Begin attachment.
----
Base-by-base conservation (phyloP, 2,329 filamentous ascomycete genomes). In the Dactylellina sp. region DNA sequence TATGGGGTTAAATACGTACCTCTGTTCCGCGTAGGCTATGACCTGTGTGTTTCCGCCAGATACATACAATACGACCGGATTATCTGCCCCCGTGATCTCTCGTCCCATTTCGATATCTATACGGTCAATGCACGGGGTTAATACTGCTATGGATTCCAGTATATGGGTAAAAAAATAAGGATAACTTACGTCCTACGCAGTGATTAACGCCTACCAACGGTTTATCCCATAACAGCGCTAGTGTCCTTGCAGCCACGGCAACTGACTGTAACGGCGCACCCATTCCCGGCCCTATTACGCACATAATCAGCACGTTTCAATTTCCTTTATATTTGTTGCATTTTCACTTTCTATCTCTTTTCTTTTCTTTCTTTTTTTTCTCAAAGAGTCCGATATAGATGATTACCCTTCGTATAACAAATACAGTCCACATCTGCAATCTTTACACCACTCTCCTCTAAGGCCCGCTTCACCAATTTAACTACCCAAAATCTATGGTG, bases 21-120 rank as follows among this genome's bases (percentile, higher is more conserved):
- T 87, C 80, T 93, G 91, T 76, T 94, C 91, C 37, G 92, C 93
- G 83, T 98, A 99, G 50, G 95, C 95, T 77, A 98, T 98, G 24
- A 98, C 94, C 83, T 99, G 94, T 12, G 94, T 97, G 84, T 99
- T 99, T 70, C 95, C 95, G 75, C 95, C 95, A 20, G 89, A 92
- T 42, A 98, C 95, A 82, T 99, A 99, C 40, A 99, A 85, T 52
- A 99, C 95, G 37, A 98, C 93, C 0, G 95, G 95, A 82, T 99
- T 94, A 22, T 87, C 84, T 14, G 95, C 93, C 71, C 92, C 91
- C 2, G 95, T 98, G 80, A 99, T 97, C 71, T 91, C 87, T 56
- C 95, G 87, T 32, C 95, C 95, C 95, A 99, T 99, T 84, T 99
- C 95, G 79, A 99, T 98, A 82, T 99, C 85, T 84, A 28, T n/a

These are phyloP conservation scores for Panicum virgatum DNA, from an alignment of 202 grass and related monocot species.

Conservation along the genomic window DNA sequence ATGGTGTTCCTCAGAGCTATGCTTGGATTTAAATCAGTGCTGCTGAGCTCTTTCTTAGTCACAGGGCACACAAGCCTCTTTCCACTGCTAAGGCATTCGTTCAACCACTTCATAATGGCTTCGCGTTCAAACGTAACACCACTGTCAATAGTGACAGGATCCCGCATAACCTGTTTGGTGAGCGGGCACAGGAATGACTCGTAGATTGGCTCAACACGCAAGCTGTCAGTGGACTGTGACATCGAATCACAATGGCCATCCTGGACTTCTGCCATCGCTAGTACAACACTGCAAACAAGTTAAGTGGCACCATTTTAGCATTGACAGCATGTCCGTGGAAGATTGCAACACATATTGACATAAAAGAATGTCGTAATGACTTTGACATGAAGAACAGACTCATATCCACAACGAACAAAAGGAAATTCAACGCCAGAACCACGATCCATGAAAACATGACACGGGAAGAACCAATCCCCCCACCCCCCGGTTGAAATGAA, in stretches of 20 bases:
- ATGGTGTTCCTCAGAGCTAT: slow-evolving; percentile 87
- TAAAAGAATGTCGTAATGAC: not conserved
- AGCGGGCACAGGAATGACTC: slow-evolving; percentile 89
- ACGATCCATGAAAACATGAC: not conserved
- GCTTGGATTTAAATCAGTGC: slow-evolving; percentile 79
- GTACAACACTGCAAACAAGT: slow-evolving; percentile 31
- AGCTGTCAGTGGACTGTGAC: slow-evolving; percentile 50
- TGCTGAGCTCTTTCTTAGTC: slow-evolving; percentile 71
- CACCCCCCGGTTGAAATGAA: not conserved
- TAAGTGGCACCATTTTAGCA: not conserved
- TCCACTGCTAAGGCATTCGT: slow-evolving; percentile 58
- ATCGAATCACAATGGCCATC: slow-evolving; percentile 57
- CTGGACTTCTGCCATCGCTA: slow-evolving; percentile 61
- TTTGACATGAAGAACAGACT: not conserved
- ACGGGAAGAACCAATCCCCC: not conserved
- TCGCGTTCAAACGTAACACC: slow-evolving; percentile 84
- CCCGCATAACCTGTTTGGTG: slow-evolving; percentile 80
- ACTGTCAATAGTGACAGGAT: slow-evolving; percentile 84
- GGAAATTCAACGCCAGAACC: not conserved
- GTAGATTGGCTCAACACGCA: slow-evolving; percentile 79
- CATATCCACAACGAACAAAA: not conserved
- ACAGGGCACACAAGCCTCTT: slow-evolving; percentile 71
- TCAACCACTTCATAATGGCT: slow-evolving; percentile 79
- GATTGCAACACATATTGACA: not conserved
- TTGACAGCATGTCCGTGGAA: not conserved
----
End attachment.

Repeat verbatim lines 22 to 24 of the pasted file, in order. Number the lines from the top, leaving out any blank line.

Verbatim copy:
- CACCCCCCGGTTGAAATGAA: not conserved
- TAAGTGGCACCATTTTAGCA: not conserved
- TCCACTGCTAAGGCATTCGT: slow-evolving; percentile 58